Iran Review > Book Review
The Neoconservative Threat to World Order: Washington's Perilous War for Hegemony
Sunday, November 8, 2015

Paul Craig Roberts
This stellar collection of Paul Craig Roberts essays dating from February 2014 explores the extreme dangers in Washington's imposition of vassalage on other countries and Washington’s resurrection of distrust among nuclear powers, the very distrust that Reagan and Gorbachev worked to eliminate.

Text and Image in Medieval Persian Art
Sunday, November 8, 2015

Sheila S. Blair
Greater Iranian arts from the 10th to the 16th century are technically some of the finest produced anywhere. They are also intellectually engaging, showing the lively interaction between the verbal and the visual arts. Focusing on objects found in the main media at the time, Sheila S. Blair shows how artisans played with form, material and decoration to engage their audiences. She also shows how the reception of these objects has changed and that their present context has implications for our understanding of the past.

“Diplomat” Publishes Second Issue
Friday, October 9, 2015

The second issue of the Iranian journal Diplomat monthly has been published with Kayhan Barzegar as editor in chief. The journal joined Iranian media through a detailed interview in its first issue with Iran’s Foreign Minister Mohammad Javad Zarif on the Joint Comprehensive Program of Action (JCPOA) and its implications on regional cooperation. The cover of the second issue carries a cartoon of US President Barak Obama, which is related to the special dossier of this foreign and international policy monthly.

History of Bread in Iran
Friday, October 2, 2015

Willem Floor
Since ancient times, bread has been the staple diet of the peoples living in the Iranian plateau. In History of Bread in Iran, Willem Floor, one of the foremost scholars of Iranian history, describes the beginnings of agriculture and bread-making, and the various grains and other products that were, and are, used to make bread. He then delves into the making of dough in rural and urban areas, followed by an overview of baking techniques, and the many kinds of bread that were—and continue to be—made in Iran.

Enabling the Iranian Gas Export Options
Friday, September 11, 2015

Maximilian Kuhn
Maximilian Kuhn investigates one of the most pressing, yet neglected subjects in the field of global energy politics: the integration of the Iranian gas market. Possessing the world’s second-largest proven natural gas reserves, Iran is a hypothetical energy giant-in-waiting.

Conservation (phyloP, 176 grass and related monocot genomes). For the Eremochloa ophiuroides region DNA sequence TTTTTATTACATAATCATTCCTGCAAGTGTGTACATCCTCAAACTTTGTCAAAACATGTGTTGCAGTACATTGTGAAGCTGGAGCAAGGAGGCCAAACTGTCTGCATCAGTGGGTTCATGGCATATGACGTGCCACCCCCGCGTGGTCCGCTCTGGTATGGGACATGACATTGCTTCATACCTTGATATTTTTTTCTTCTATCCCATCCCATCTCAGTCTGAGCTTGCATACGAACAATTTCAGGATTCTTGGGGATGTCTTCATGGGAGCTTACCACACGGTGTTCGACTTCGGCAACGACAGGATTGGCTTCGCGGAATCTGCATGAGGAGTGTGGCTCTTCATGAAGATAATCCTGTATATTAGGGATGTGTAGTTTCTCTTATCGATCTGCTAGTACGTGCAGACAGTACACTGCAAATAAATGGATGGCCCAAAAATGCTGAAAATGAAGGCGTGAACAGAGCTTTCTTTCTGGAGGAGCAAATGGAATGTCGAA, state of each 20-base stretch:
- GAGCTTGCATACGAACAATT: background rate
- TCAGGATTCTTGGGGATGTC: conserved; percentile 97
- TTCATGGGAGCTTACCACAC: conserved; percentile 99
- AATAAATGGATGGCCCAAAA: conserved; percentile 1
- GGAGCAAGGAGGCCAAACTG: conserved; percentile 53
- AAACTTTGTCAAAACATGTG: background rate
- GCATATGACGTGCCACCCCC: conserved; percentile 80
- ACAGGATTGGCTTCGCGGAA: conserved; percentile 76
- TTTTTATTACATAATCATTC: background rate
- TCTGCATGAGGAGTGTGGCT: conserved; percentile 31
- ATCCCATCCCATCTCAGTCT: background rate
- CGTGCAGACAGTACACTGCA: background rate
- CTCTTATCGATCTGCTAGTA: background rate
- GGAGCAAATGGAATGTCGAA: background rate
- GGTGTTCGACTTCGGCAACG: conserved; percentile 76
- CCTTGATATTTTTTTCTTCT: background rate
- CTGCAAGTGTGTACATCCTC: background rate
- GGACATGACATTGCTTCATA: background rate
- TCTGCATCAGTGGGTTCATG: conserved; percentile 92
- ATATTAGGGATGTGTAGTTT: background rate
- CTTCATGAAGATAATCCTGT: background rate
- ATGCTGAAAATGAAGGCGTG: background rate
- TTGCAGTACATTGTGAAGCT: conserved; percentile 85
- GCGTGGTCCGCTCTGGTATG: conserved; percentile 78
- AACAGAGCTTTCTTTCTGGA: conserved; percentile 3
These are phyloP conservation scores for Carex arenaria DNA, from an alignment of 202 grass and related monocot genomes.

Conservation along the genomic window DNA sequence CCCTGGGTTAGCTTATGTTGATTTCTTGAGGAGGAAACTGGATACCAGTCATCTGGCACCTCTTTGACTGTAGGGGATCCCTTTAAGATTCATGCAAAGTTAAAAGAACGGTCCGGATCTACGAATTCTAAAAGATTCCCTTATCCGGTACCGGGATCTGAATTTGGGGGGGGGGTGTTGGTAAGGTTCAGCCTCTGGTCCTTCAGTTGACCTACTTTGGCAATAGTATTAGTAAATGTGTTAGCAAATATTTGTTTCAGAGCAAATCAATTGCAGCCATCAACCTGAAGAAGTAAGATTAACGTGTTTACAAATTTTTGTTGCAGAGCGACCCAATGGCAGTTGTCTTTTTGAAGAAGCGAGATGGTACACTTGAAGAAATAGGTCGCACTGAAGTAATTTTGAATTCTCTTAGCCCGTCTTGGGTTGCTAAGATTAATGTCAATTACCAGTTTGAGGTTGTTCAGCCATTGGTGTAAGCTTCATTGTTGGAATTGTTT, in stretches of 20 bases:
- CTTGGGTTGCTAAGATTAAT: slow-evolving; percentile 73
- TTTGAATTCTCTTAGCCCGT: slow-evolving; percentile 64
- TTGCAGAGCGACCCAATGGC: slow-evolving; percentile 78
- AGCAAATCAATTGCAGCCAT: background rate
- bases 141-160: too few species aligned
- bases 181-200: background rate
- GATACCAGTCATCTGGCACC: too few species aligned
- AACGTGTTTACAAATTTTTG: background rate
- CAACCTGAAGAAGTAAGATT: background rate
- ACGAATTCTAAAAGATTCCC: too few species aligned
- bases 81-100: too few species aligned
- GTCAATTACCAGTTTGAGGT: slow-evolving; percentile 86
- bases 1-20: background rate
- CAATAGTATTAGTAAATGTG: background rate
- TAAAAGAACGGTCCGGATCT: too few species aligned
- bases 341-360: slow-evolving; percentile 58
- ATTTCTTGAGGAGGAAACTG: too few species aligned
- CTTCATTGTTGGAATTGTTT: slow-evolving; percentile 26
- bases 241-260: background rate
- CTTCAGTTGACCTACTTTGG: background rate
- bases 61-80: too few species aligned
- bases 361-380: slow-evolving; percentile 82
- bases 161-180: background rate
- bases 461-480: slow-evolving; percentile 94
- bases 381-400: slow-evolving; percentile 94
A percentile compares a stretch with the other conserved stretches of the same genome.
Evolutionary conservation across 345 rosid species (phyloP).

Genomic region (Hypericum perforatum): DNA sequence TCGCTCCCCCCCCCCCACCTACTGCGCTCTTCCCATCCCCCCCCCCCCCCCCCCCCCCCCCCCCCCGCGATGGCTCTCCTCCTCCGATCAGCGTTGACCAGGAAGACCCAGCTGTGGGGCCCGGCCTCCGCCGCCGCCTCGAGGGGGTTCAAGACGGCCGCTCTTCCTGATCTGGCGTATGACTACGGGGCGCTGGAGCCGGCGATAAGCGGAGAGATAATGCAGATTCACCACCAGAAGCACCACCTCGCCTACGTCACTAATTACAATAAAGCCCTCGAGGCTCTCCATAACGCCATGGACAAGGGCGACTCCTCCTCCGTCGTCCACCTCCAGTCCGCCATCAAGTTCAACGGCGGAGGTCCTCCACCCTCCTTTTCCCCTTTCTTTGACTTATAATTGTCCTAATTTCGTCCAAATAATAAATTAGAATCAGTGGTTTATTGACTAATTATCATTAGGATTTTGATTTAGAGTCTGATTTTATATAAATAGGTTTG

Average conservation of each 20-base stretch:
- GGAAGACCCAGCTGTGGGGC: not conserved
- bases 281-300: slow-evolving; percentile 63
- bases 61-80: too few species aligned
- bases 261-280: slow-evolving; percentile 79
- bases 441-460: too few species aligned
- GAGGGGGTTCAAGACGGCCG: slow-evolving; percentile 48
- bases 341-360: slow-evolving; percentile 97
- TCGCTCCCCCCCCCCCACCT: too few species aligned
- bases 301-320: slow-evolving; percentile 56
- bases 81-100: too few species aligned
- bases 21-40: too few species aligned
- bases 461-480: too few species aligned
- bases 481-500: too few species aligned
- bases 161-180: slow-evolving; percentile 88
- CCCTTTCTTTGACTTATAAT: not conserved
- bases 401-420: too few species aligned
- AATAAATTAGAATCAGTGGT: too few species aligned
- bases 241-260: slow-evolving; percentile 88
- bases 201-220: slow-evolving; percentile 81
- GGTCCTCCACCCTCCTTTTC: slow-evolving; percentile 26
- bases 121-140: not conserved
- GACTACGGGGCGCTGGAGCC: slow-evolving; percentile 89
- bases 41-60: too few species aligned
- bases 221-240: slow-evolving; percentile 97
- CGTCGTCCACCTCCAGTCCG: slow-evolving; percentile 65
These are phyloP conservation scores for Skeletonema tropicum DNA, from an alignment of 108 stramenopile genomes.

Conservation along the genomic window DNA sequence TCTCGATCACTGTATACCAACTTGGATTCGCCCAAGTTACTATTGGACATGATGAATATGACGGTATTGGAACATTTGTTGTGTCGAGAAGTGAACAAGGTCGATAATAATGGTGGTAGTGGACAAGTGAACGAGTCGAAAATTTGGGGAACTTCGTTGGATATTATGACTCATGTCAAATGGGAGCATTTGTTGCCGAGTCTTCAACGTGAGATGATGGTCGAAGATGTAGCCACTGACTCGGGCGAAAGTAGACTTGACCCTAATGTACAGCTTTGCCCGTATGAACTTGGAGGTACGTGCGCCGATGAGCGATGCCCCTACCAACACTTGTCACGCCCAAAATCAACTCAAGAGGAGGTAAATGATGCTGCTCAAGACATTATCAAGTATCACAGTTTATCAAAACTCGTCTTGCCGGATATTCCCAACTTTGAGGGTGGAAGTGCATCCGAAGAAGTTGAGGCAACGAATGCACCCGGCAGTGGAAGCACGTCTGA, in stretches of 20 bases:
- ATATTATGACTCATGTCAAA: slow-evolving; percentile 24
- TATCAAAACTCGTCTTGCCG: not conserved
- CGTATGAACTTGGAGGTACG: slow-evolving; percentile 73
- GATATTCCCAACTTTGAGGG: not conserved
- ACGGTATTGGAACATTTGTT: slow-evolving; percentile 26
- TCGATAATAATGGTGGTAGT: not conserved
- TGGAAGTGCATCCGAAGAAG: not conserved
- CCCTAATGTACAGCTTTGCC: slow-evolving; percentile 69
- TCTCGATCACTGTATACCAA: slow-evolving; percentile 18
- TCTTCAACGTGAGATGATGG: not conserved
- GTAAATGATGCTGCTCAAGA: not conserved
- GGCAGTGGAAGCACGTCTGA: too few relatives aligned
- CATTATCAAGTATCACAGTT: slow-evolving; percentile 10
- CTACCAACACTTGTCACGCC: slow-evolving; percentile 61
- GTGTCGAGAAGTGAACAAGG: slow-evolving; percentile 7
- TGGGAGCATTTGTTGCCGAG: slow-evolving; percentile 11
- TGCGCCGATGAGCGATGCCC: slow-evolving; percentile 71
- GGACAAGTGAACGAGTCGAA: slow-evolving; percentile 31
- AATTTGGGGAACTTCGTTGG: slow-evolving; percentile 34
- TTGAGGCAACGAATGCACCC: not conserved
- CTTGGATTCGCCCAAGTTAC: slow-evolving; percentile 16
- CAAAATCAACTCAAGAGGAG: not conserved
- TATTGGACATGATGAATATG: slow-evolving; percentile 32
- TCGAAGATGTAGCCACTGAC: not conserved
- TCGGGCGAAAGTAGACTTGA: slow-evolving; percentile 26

First Issue of Diplomat Monthly Published in Iran
Wednesday, August 26, 2015

The first issue of Diplomat Monthly has been published with Kayhan Barzegar, the Director of the Center for Middle East Strategic Studies and Chair of the Department of Political Science and International Relations at the Islamic Azad University’s Science and Research Branch, as Editor in Chief.

Iran Nuclear Negotiations: Accord and Détente since the Geneva Agreement of 2013
Tuesday, August 18, 2015

Nader Entessar and Kaveh L. Afrasiabi
This book seeks to provide readers with a comprehensive understanding of this agreement and the protracted process that preceded it. It examines in details the nuclear negotiations between Iran and the world powers, focusing on the origins and evolution of the Iran nuclear crisis, the unilateral and the multilateral sanctions. It also looks at the relationship between nuclear and various non-nuclear regional issues, as well as the long-term implications for the U.S.-Iran relations.

Iran's Nuclear Program and the Global South
Sunday, July 12, 2015

Michal Onderco
While the Iranian nuclear programme has attracted the attention of the international community and has been dealt with in various international forums, analyses of the responses so far have been largely limited to the study of Western countries. Studying the responses of India, Brazil, and South Africa to Iran's nuclear programme entails analysis of the foreign policies of the countries of the Global South.

Islamic Republic of Iran's Soft Power in Central Asia and Caucasus
Wednesday, June 17, 2015

Ja'far Haghpanah, Simin Shirazi- Moguiee, and Shiva Alizadeh
Eurasia is still the scene of the big game and intense rivalry among various powers, most of whom try to guarantee their short- and long-term interests through recourse to soft power. In view of the huge potential that the Islamic Republic has for getting ahead of many other actors in the field of soft power, it would not be befitting for Iran to lag behind other powers in this regard. This concern has been the main reason behind the compilation of this book.

The Oil Kings: How the U.S., Iran, and Saudi Arabia Changed the Balance of Power in the Middle East
Wednesday, June 10, 2015

Andrew Scott Cooper
Oil Kings is the story of how oil came to dominate U.S. domestic and international affairs. As Richard Nixon fought off Watergate inquiries in 1973, the U.S. economy reacted to an oil shortage initiated by Arab nations in retaliation for American support of Israel in the Arab- Israeli war. The price of oil skyrocketed, causing serious inflation. One man the U.S. could rely on in the Middle East was the Shah of Iran, a loyal ally whose grand ambitions had made him a leading customer for American weapons. Iran sold the U.S. oil; the U.S. sold Iran missiles and fighter jets.

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